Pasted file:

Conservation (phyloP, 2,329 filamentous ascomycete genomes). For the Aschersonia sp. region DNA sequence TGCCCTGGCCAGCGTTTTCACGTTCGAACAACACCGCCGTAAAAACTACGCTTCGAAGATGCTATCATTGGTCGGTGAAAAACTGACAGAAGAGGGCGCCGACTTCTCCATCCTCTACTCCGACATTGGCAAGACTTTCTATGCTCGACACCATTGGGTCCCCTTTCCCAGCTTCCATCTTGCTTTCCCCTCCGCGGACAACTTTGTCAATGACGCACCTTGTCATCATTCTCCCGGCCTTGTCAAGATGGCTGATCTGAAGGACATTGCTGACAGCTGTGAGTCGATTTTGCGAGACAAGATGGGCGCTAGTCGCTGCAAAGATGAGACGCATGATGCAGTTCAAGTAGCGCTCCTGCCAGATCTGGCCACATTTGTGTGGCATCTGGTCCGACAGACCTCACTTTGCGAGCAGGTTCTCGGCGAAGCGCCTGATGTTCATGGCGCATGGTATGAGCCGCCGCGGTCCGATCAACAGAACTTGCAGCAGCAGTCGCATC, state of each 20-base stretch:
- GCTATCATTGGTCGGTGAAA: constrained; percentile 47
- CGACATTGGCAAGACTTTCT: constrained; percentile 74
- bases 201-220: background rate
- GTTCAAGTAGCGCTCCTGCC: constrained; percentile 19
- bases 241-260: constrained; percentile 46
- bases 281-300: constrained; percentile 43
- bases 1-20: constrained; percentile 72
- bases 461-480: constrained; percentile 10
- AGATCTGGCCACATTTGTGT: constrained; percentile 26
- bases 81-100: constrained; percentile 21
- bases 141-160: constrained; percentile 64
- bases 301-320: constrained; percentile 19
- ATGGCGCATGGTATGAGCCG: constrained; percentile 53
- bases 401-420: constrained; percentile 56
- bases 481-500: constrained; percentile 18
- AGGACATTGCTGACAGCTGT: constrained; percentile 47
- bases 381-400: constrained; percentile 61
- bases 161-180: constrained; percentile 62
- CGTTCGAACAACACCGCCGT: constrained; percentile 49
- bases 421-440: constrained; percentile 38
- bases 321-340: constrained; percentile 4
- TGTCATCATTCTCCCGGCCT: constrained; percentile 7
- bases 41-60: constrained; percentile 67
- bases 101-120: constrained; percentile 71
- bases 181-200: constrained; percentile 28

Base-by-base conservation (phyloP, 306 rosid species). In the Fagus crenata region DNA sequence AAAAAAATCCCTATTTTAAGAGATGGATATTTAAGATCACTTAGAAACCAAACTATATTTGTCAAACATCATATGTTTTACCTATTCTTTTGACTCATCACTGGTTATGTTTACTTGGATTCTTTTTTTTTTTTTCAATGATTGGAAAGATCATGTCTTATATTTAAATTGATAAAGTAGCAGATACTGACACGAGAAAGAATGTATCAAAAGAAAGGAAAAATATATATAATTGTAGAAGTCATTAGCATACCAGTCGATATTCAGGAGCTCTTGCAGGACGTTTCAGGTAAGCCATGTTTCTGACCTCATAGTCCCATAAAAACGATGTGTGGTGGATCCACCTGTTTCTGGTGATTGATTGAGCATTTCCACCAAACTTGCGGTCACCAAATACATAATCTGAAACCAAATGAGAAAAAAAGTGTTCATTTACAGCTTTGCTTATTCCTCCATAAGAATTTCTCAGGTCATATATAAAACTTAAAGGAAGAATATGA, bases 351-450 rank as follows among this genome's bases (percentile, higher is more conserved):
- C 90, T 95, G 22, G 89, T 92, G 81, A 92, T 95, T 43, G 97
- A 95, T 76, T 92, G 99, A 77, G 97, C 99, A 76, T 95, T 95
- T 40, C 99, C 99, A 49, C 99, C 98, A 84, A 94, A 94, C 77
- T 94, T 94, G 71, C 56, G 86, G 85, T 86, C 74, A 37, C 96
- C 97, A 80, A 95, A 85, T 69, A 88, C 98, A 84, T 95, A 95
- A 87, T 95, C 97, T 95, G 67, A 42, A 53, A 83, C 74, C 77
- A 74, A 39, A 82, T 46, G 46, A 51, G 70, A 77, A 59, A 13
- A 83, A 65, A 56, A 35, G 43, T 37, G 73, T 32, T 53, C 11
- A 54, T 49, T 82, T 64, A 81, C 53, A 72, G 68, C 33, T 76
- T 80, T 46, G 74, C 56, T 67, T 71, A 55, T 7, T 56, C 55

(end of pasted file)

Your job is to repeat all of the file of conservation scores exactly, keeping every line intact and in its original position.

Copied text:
Conservation (phyloP, 2,329 filamentous ascomycete genomes). For the Aschersonia sp. region DNA sequence TGCCCTGGCCAGCGTTTTCACGTTCGAACAACACCGCCGTAAAAACTACGCTTCGAAGATGCTATCATTGGTCGGTGAAAAACTGACAGAAGAGGGCGCCGACTTCTCCATCCTCTACTCCGACATTGGCAAGACTTTCTATGCTCGACACCATTGGGTCCCCTTTCCCAGCTTCCATCTTGCTTTCCCCTCCGCGGACAACTTTGTCAATGACGCACCTTGTCATCATTCTCCCGGCCTTGTCAAGATGGCTGATCTGAAGGACATTGCTGACAGCTGTGAGTCGATTTTGCGAGACAAGATGGGCGCTAGTCGCTGCAAAGATGAGACGCATGATGCAGTTCAAGTAGCGCTCCTGCCAGATCTGGCCACATTTGTGTGGCATCTGGTCCGACAGACCTCACTTTGCGAGCAGGTTCTCGGCGAAGCGCCTGATGTTCATGGCGCATGGTATGAGCCGCCGCGGTCCGATCAACAGAACTTGCAGCAGCAGTCGCATC, state of each 20-base stretch:
- GCTATCATTGGTCGGTGAAA: constrained; percentile 47
- CGACATTGGCAAGACTTTCT: constrained; percentile 74
- bases 201-220: background rate
- GTTCAAGTAGCGCTCCTGCC: constrained; percentile 19
- bases 241-260: constrained; percentile 46
- bases 281-300: constrained; percentile 43
- bases 1-20: constrained; percentile 72
- bases 461-480: constrained; percentile 10
- AGATCTGGCCACATTTGTGT: constrained; percentile 26
- bases 81-100: constrained; percentile 21
- bases 141-160: constrained; percentile 64
- bases 301-320: constrained; percentile 19
- ATGGCGCATGGTATGAGCCG: constrained; percentile 53
- bases 401-420: constrained; percentile 56
- bases 481-500: constrained; percentile 18
- AGGACATTGCTGACAGCTGT: constrained; percentile 47
- bases 381-400: constrained; percentile 61
- bases 161-180: constrained; percentile 62
- CGTTCGAACAACACCGCCGT: constrained; percentile 49
- bases 421-440: constrained; percentile 38
- bases 321-340: constrained; percentile 4
- TGTCATCATTCTCCCGGCCT: constrained; percentile 7
- bases 41-60: constrained; percentile 67
- bases 101-120: constrained; percentile 71
- bases 181-200: constrained; percentile 28

Base-by-base conservation (phyloP, 306 rosid species). In the Fagus crenata region DNA sequence AAAAAAATCCCTATTTTAAGAGATGGATATTTAAGATCACTTAGAAACCAAACTATATTTGTCAAACATCATATGTTTTACCTATTCTTTTGACTCATCACTGGTTATGTTTACTTGGATTCTTTTTTTTTTTTTCAATGATTGGAAAGATCATGTCTTATATTTAAATTGATAAAGTAGCAGATACTGACACGAGAAAGAATGTATCAAAAGAAAGGAAAAATATATATAATTGTAGAAGTCATTAGCATACCAGTCGATATTCAGGAGCTCTTGCAGGACGTTTCAGGTAAGCCATGTTTCTGACCTCATAGTCCCATAAAAACGATGTGTGGTGGATCCACCTGTTTCTGGTGATTGATTGAGCATTTCCACCAAACTTGCGGTCACCAAATACATAATCTGAAACCAAATGAGAAAAAAAGTGTTCATTTACAGCTTTGCTTATTCCTCCATAAGAATTTCTCAGGTCATATATAAAACTTAAAGGAAGAATATGA, bases 351-450 rank as follows among this genome's bases (percentile, higher is more conserved):
- C 90, T 95, G 22, G 89, T 92, G 81, A 92, T 95, T 43, G 97
- A 95, T 76, T 92, G 99, A 77, G 97, C 99, A 76, T 95, T 95
- T 40, C 99, C 99, A 49, C 99, C 98, A 84, A 94, A 94, C 77
- T 94, T 94, G 71, C 56, G 86, G 85, T 86, C 74, A 37, C 96
- C 97, A 80, A 95, A 85, T 69, A 88, C 98, A 84, T 95, A 95
- A 87, T 95, C 97, T 95, G 67, A 42, A 53, A 83, C 74, C 77
- A 74, A 39, A 82, T 46, G 46, A 51, G 70, A 77, A 59, A 13
- A 83, A 65, A 56, A 35, G 43, T 37, G 73, T 32, T 53, C 11
- A 54, T 49, T 82, T 64, A 81, C 53, A 72, G 68, C 33, T 76
- T 80, T 46, G 74, C 56, T 67, T 71, A 55, T 7, T 56, C 55